LSU Graduate Engineering Student Represents University in Regional Competition for Oil Spill Research

Article originally written by Jose Alejandro Bastidas of the LSU Daily Reveille,published on April 1, 2015. 

Graduate students dream of their work being celebrated by industry leaders and academics alike. For chemical engineering Ph.D student Paria Avij, her research on the Deepwater Horizon oil spill is her reality.

Avij received second place at this year’s Society of Petroleum Engineers student presentation contest and will represent the University in the competition April 26.

“It will be a really great honor for me to be a representative of LSU in this region,” Avij said. “Hopefully, I can show that LSU is doing very dynamic research that contributes [to] oil response operations [among other things].”

Avij’s research looks at how breaking waves, the white caps of thousands of bubbles that come toward the beach, is transporting oil and dispersant materials into the atmosphere.

By simulating the breaking waves in the lab and testing different dispersants used in the oil industry, Avij was able to present on which dispersants work to reduce the amount of organic material released that harm the environment and which ones enhance the environmental effects of the spill.

Chemical engineering professor and Vice President of Research and Economic Development Kalliat Valsaraj said Avij’s success comes from her innovative thinking and her dedication to tackling a complicated research area.

“[Avij is] investigating a certain relief mechanism from the surface of the ocean that has not been explored at all, and it’s actually not even been considered in trying to find out how this oil matter gets released into the atmosphere,” Valsaraj said. “What she has shown is that [breaking waves are] an important [transport] vector … I don’t think anyone has really reported [this] in the past.”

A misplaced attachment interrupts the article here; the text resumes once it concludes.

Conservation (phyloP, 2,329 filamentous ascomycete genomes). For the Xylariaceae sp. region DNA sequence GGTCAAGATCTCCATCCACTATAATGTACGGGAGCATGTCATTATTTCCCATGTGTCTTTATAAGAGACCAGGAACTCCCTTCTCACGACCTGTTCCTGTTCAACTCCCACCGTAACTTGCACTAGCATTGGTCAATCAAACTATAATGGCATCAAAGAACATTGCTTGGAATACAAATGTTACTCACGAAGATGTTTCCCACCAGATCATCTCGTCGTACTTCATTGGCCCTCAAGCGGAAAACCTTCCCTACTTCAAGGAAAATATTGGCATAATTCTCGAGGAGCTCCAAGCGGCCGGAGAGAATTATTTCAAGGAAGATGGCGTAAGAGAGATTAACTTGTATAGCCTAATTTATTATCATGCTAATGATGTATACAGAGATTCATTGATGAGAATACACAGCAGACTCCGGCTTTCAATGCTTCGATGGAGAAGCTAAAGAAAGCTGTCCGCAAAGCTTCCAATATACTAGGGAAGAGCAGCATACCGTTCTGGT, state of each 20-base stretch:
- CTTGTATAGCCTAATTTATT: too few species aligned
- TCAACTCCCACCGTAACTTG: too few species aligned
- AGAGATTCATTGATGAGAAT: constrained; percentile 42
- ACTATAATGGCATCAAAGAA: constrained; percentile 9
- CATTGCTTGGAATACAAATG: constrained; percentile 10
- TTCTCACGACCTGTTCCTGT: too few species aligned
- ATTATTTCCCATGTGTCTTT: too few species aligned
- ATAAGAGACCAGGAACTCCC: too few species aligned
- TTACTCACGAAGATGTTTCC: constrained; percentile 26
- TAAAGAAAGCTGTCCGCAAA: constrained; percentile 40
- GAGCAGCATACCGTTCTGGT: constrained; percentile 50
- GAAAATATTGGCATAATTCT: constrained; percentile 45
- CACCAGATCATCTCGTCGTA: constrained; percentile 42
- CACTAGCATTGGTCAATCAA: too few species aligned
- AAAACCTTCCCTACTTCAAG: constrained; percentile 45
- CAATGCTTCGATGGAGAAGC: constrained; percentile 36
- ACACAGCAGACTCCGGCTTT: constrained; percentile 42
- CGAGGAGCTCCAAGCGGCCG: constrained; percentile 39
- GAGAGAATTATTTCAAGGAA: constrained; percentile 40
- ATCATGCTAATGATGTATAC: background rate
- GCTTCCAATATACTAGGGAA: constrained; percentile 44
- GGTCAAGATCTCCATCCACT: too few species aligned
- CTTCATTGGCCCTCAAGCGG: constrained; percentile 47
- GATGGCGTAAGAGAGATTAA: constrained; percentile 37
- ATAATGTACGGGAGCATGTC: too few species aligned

Avij, who came to the University from Iran specifically to work under Valsaraj, said her husband motivated her to enter the competition because, even though she’s focused on chemical engineering, her research extends to the environmental and petroleum engineering fields.

Chemical engineering Ph.D student Aaron Harrington said Avij’s ability to succeed in a competition outside the bounds of her primary discipline speaks on her work ethic.

“I think [Avij] is a wonderful example of women in engineering, [which] there aren’t enough,” Harrington said. “I know this is just the beginning … She’s going to go on to do some really awesome stuff.”

Avij said she’s preparing for the regional competition by adding new information to complement her research.

She said she is grateful for the resources and opportunities the University gives engineering students to further their research.

“I devoted most of my time to studying and doing literature review and [have] spent so much time doing experiments in the lab, and I’m so thankful for my adviser and our postdocs who help me a lot,” Avij said. “The best thing a Ph.D student can have in her or his life is to see that her research is beneficial for the community and for people who are in charge to use it in the real world ... [hopefully people can benefit from] what I’ve done [for the past] four years.”

The Society of Petroleum Engineers regional paper contest for Eastern North America will be hosted by Penn State University.


Article by  Jose Alejandro Bastidas of the LSU Daily Reveille